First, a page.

The crust tasted great but was too dry and crunchy (see photo). This was my problem. Assuming I liked the 6.5 minute cook time (for browning), how can I make my dough hold up longer? Is it more water, lower temperature, or both? I want it to be more floppy--In between what I am getting and a street pizza--like the coal places.


Tyler
« Last Edit: December 09, 2011, 09:43:56 PM by sum1else »

Offline chickenparm

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Re: First try at NYC with 1/2" Steel Plate
« Reply #39 on: December 09, 2011, 10:50:52 PM »
Tyler,

That pie looks GREAT! I know it may not have been what you wanted,but its another pie to learn from as well.That said,it looks salivating!
 8)

I have a few ideas to share,if you want a floppier crust end,but also folds nicely when you need it to.

I believe it is sometimes the size of the pie you are trying to make.11.5 is very small,and may not have enough mass to flop over when cut into slices when making a NY stylish type of pie.In my experience,at least a 14 inch sized pie can be crispy,floppy tip, with a foldable slice.One can make it smaller,with flop,but I have not had much success with the smaller pies.

Cut the bake time to 4 minutes or no more than 5.Do not worry about browning yet,see if this still makes a floppy crust and is cooked,even if lighter in color.The longer bake time can create a much crispier finish,which is what you did not want to make,but is still so good to eat!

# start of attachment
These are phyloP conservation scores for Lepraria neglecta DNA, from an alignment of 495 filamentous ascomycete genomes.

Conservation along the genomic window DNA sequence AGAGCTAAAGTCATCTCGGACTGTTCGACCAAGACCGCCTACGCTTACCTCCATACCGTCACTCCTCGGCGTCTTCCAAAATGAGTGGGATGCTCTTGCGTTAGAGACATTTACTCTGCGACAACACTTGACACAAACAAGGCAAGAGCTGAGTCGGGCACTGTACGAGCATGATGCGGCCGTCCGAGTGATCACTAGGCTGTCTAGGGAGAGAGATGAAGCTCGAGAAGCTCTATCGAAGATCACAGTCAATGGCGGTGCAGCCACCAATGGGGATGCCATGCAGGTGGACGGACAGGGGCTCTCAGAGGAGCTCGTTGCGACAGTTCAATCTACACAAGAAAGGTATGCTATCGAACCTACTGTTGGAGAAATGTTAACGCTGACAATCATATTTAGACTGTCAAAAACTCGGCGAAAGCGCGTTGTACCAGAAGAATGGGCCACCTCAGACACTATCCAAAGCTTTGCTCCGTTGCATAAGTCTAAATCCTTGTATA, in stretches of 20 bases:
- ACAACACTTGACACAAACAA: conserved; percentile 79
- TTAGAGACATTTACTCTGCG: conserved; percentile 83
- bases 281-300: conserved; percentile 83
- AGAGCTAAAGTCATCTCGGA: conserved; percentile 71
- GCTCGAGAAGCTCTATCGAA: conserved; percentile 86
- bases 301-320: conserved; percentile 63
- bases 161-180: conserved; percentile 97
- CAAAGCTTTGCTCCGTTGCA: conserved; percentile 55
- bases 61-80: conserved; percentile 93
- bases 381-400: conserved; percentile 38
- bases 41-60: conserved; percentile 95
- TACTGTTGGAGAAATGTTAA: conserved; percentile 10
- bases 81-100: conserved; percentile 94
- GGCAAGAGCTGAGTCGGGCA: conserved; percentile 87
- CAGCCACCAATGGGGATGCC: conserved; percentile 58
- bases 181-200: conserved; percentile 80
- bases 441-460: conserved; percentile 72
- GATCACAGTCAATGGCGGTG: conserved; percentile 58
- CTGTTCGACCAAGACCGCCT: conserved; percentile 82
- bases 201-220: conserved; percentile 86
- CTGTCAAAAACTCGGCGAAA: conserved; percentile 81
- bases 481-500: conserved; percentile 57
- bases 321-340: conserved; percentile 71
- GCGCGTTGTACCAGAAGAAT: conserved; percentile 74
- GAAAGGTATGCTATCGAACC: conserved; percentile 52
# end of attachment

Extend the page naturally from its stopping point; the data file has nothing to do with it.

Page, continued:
Yet try to see what the shorter bake time makes.The worst that can happen,if the pie does not seem baked long enough after doing so,you can always cut up slices and reheat them for 30 seconds or so to finish them up more.

If the browning is important to you,add sugar to the dough,say around 2%.That helps the browning of the crust,but do be sure to use a shorter bake time to see how cooked the crust is without the sugar aided color at first.

You want to learn what the dough recipe you are using,and crust will turn out to be, during a certain bake time before adding sugar or being concerned for browning issues.It took me a while to realize I needed to do the same thing.The only way to know is to do experiments and you are doing so right now.


Here is a link to one of my 14 inch NY style pie baked on the 15 inch stone in my oven.I forget the bake times,but it is under 8 minutes.It was a bit too dark or charred but was still a good pie.It had oil and sugar in the dough as well.

http://s1237.photobucket.com/albums/ff479/BillsPizza86/Loving%20the%20NY%20style/











-Bill